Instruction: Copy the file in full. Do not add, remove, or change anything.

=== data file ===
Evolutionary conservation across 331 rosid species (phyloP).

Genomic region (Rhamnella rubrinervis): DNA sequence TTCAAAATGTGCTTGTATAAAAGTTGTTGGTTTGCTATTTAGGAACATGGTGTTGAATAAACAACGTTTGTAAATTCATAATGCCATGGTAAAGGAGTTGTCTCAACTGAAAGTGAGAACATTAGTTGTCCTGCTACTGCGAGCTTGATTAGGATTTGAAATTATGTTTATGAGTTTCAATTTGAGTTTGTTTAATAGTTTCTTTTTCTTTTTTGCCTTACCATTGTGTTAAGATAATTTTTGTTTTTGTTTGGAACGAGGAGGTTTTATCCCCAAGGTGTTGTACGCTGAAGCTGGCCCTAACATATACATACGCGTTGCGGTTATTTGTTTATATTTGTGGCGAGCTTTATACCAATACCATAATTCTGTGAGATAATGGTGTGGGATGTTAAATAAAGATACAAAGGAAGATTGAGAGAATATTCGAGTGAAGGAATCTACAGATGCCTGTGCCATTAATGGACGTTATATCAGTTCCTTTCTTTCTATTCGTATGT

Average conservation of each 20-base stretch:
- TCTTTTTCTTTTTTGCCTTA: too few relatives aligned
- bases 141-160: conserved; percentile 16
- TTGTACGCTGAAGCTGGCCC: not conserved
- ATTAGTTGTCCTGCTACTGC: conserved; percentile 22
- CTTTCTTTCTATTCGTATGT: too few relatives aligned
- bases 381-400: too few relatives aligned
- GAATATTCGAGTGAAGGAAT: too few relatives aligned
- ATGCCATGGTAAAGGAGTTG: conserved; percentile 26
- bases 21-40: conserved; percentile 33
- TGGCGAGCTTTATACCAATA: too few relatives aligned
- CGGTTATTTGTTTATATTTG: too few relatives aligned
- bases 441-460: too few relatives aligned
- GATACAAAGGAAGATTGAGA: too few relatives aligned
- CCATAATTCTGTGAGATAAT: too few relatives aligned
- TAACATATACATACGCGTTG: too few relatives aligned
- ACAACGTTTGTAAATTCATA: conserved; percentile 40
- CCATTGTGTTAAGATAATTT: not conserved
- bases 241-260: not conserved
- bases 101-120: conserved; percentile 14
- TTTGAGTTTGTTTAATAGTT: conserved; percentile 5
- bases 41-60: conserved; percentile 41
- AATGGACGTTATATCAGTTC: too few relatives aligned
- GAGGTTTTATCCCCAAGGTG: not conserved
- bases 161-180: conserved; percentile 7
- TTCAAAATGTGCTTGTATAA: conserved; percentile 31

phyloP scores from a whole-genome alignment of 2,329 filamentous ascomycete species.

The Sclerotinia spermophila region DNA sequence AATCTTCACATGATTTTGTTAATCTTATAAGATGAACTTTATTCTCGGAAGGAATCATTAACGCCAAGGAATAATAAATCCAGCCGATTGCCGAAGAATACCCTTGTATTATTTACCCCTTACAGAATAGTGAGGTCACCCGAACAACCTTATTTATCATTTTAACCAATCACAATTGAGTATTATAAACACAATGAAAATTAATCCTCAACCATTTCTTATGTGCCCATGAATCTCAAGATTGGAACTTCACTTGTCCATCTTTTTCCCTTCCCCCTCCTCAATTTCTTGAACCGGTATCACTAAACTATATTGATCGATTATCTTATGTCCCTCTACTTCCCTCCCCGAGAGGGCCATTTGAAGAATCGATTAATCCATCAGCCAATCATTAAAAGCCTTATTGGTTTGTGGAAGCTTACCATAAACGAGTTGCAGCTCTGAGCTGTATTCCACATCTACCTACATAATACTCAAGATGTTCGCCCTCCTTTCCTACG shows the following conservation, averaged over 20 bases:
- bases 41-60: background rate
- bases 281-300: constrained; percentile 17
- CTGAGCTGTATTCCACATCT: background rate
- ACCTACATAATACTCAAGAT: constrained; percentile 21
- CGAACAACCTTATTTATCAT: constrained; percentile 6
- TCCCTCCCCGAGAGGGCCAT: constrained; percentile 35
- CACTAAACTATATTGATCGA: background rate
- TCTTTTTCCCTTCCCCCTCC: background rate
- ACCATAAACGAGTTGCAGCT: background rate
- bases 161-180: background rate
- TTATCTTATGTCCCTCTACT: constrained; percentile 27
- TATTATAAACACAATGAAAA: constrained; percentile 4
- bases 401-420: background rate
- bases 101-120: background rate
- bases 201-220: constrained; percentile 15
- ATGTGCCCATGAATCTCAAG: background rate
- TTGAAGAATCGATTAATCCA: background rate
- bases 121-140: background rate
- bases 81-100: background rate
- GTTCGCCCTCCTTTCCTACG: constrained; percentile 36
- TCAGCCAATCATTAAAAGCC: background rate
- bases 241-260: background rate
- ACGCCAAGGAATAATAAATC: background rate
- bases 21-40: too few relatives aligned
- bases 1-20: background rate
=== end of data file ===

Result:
Evolutionary conservation across 331 rosid species (phyloP).

Genomic region (Rhamnella rubrinervis): DNA sequence TTCAAAATGTGCTTGTATAAAAGTTGTTGGTTTGCTATTTAGGAACATGGTGTTGAATAAACAACGTTTGTAAATTCATAATGCCATGGTAAAGGAGTTGTCTCAACTGAAAGTGAGAACATTAGTTGTCCTGCTACTGCGAGCTTGATTAGGATTTGAAATTATGTTTATGAGTTTCAATTTGAGTTTGTTTAATAGTTTCTTTTTCTTTTTTGCCTTACCATTGTGTTAAGATAATTTTTGTTTTTGTTTGGAACGAGGAGGTTTTATCCCCAAGGTGTTGTACGCTGAAGCTGGCCCTAACATATACATACGCGTTGCGGTTATTTGTTTATATTTGTGGCGAGCTTTATACCAATACCATAATTCTGTGAGATAATGGTGTGGGATGTTAAATAAAGATACAAAGGAAGATTGAGAGAATATTCGAGTGAAGGAATCTACAGATGCCTGTGCCATTAATGGACGTTATATCAGTTCCTTTCTTTCTATTCGTATGT

Average conservation of each 20-base stretch:
- TCTTTTTCTTTTTTGCCTTA: too few relatives aligned
- bases 141-160: conserved; percentile 16
- TTGTACGCTGAAGCTGGCCC: not conserved
- ATTAGTTGTCCTGCTACTGC: conserved; percentile 22
- CTTTCTTTCTATTCGTATGT: too few relatives aligned
- bases 381-400: too few relatives aligned
- GAATATTCGAGTGAAGGAAT: too few relatives aligned
- ATGCCATGGTAAAGGAGTTG: conserved; percentile 26
- bases 21-40: conserved; percentile 33
- TGGCGAGCTTTATACCAATA: too few relatives aligned
- CGGTTATTTGTTTATATTTG: too few relatives aligned
- bases 441-460: too few relatives aligned
- GATACAAAGGAAGATTGAGA: too few relatives aligned
- CCATAATTCTGTGAGATAAT: too few relatives aligned
- TAACATATACATACGCGTTG: too few relatives aligned
- ACAACGTTTGTAAATTCATA: conserved; percentile 40
- CCATTGTGTTAAGATAATTT: not conserved
- bases 241-260: not conserved
- bases 101-120: conserved; percentile 14
- TTTGAGTTTGTTTAATAGTT: conserved; percentile 5
- bases 41-60: conserved; percentile 41
- AATGGACGTTATATCAGTTC: too few relatives aligned
- GAGGTTTTATCCCCAAGGTG: not conserved
- bases 161-180: conserved; percentile 7
- TTCAAAATGTGCTTGTATAA: conserved; percentile 31

phyloP scores from a whole-genome alignment of 2,329 filamentous ascomycete species.

The Sclerotinia spermophila region DNA sequence AATCTTCACATGATTTTGTTAATCTTATAAGATGAACTTTATTCTCGGAAGGAATCATTAACGCCAAGGAATAATAAATCCAGCCGATTGCCGAAGAATACCCTTGTATTATTTACCCCTTACAGAATAGTGAGGTCACCCGAACAACCTTATTTATCATTTTAACCAATCACAATTGAGTATTATAAACACAATGAAAATTAATCCTCAACCATTTCTTATGTGCCCATGAATCTCAAGATTGGAACTTCACTTGTCCATCTTTTTCCCTTCCCCCTCCTCAATTTCTTGAACCGGTATCACTAAACTATATTGATCGATTATCTTATGTCCCTCTACTTCCCTCCCCGAGAGGGCCATTTGAAGAATCGATTAATCCATCAGCCAATCATTAAAAGCCTTATTGGTTTGTGGAAGCTTACCATAAACGAGTTGCAGCTCTGAGCTGTATTCCACATCTACCTACATAATACTCAAGATGTTCGCCCTCCTTTCCTACG shows the following conservation, averaged over 20 bases:
- bases 41-60: background rate
- bases 281-300: constrained; percentile 17
- CTGAGCTGTATTCCACATCT: background rate
- ACCTACATAATACTCAAGAT: constrained; percentile 21
- CGAACAACCTTATTTATCAT: constrained; percentile 6
- TCCCTCCCCGAGAGGGCCAT: constrained; percentile 35
- CACTAAACTATATTGATCGA: background rate
- TCTTTTTCCCTTCCCCCTCC: background rate
- ACCATAAACGAGTTGCAGCT: background rate
- bases 161-180: background rate
- TTATCTTATGTCCCTCTACT: constrained; percentile 27
- TATTATAAACACAATGAAAA: constrained; percentile 4
- bases 401-420: background rate
- bases 101-120: background rate
- bases 201-220: constrained; percentile 15
- ATGTGCCCATGAATCTCAAG: background rate
- TTGAAGAATCGATTAATCCA: background rate
- bases 121-140: background rate
- bases 81-100: background rate
- GTTCGCCCTCCTTTCCTACG: constrained; percentile 36
- TCAGCCAATCATTAAAAGCC: background rate
- bases 241-260: background rate
- ACGCCAAGGAATAATAAATC: background rate
- bases 21-40: too few relatives aligned
- bases 1-20: background rate